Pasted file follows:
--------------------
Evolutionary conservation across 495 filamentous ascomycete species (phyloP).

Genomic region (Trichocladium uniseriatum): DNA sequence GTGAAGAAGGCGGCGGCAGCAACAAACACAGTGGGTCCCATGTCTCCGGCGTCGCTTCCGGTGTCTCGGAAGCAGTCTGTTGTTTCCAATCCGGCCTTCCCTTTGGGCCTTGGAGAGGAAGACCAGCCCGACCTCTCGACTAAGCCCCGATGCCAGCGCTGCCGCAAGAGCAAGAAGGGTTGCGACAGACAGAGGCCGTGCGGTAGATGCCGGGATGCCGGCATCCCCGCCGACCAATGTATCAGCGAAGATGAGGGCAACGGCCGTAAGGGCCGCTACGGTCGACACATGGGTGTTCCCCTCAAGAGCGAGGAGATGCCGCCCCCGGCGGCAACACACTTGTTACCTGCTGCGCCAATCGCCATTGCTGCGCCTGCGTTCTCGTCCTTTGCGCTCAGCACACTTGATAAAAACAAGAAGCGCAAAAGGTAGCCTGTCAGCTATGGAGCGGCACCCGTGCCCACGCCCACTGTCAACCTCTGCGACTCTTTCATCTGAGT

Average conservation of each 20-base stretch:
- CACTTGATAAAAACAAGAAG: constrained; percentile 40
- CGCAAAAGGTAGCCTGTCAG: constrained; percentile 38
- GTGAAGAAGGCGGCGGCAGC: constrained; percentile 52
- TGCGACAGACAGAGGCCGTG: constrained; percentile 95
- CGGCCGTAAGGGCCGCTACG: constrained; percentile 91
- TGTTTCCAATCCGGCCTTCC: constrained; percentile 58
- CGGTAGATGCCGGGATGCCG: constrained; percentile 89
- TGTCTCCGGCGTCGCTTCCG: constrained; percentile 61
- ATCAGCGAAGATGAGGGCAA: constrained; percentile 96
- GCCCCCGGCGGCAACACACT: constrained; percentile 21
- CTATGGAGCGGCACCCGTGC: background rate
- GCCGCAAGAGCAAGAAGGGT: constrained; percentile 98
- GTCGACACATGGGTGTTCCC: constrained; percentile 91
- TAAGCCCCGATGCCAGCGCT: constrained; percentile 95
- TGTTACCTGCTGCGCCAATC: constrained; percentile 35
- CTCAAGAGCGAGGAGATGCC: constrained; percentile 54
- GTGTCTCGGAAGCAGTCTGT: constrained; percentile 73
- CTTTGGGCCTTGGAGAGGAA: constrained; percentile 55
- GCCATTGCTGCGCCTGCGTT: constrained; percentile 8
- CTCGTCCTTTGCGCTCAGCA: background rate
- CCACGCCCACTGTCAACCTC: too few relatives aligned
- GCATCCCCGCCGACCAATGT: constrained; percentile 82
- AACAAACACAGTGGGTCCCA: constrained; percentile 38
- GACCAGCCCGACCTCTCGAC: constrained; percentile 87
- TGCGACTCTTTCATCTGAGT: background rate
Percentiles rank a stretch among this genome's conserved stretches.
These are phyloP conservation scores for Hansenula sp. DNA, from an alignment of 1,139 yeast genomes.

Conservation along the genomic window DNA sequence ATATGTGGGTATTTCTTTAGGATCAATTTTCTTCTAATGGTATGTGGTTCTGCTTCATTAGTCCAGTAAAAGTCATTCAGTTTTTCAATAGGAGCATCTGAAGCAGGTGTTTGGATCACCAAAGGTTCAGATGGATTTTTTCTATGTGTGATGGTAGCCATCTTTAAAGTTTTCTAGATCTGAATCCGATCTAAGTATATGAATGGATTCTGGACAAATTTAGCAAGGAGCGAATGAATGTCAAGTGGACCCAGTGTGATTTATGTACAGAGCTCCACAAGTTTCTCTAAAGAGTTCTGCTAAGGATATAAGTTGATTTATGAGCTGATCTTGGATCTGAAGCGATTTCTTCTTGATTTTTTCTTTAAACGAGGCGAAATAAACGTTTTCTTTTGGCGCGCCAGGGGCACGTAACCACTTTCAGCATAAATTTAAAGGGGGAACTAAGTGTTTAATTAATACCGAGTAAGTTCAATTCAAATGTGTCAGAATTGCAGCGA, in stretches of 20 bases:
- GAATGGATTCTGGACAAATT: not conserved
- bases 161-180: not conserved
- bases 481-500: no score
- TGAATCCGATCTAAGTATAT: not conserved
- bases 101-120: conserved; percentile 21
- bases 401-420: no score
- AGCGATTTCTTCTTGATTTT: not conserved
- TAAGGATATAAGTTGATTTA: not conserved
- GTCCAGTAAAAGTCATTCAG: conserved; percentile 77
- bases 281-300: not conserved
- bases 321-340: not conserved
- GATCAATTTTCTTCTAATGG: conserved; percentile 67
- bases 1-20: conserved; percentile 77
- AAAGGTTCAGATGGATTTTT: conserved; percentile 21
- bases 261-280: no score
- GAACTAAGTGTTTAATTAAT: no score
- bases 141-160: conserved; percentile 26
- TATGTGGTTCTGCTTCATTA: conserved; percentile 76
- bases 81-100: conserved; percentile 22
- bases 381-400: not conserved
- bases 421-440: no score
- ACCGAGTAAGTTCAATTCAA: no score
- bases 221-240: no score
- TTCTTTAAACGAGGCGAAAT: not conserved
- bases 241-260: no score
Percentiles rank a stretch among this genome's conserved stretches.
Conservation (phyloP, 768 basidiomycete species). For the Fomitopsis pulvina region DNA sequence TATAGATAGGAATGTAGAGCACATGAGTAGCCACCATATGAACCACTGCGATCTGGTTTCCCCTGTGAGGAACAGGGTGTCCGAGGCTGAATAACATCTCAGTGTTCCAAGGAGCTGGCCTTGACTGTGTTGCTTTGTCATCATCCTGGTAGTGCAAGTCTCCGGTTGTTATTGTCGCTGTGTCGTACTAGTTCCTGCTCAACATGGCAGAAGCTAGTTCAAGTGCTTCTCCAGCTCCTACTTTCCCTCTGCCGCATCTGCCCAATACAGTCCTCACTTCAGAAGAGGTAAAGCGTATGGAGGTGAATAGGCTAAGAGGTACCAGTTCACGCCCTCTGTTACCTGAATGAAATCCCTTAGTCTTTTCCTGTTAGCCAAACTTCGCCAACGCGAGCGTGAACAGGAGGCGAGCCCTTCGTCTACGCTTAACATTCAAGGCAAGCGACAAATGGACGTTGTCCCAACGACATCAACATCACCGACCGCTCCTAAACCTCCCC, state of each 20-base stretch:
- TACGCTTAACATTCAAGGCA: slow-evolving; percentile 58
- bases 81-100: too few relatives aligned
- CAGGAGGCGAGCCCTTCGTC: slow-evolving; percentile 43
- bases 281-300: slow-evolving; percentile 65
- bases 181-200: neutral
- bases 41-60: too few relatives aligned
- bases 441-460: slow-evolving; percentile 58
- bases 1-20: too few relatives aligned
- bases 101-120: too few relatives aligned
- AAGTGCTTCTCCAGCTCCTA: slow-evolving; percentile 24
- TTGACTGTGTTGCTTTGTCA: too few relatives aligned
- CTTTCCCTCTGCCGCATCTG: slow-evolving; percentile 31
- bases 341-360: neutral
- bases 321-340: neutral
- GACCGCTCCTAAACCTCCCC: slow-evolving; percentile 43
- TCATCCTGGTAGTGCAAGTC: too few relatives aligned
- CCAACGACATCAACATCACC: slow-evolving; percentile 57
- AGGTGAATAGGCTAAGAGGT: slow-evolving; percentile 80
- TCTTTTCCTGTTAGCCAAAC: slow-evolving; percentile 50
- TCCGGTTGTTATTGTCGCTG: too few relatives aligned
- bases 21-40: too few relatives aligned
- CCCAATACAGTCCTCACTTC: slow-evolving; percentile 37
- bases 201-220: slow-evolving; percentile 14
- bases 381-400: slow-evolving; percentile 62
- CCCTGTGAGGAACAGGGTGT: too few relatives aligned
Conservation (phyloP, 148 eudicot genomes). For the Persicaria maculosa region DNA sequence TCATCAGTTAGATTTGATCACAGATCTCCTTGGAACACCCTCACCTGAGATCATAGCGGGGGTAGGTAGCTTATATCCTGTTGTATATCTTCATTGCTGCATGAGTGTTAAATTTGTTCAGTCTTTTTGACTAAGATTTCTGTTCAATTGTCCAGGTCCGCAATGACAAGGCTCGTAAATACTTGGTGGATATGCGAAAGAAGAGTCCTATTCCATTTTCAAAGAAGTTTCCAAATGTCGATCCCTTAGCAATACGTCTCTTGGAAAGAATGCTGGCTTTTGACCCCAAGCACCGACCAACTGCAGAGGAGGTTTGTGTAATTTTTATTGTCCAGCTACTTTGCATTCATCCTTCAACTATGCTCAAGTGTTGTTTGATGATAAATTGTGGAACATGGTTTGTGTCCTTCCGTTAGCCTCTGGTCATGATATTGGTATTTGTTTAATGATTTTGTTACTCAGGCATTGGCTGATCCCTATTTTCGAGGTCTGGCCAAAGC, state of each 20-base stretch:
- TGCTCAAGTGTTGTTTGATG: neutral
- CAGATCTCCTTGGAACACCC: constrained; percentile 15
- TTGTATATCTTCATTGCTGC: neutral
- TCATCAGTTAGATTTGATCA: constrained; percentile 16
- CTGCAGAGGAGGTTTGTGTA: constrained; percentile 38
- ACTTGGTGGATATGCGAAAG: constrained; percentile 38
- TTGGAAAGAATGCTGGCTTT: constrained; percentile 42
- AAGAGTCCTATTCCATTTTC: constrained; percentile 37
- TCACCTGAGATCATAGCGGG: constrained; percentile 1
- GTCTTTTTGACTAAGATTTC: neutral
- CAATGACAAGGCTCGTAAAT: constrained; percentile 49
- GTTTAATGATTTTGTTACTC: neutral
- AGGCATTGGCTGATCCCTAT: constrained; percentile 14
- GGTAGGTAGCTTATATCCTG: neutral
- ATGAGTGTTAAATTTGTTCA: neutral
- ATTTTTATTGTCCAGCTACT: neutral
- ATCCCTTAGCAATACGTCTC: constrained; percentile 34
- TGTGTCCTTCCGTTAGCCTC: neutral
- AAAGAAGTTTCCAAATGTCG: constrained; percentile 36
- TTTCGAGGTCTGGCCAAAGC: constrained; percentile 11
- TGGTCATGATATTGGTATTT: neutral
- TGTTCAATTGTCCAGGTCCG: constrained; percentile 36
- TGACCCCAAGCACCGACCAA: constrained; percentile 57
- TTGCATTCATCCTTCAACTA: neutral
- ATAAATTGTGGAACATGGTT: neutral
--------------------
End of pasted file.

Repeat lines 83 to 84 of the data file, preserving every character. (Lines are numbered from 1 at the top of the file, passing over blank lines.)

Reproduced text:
- CCCTGTGAGGAACAGGGTGT: too few relatives aligned
Conservation (phyloP, 148 eudicot genomes). For the Persicaria maculosa region DNA sequence TCATCAGTTAGATTTGATCACAGATCTCCTTGGAACACCCTCACCTGAGATCATAGCGGGGGTAGGTAGCTTATATCCTGTTGTATATCTTCATTGCTGCATGAGTGTTAAATTTGTTCAGTCTTTTTGACTAAGATTTCTGTTCAATTGTCCAGGTCCGCAATGACAAGGCTCGTAAATACTTGGTGGATATGCGAAAGAAGAGTCCTATTCCATTTTCAAAGAAGTTTCCAAATGTCGATCCCTTAGCAATACGTCTCTTGGAAAGAATGCTGGCTTTTGACCCCAAGCACCGACCAACTGCAGAGGAGGTTTGTGTAATTTTTATTGTCCAGCTACTTTGCATTCATCCTTCAACTATGCTCAAGTGTTGTTTGATGATAAATTGTGGAACATGGTTTGTGTCCTTCCGTTAGCCTCTGGTCATGATATTGGTATTTGTTTAATGATTTTGTTACTCAGGCATTGGCTGATCCCTATTTTCGAGGTCTGGCCAAAGC, state of each 20-base stretch: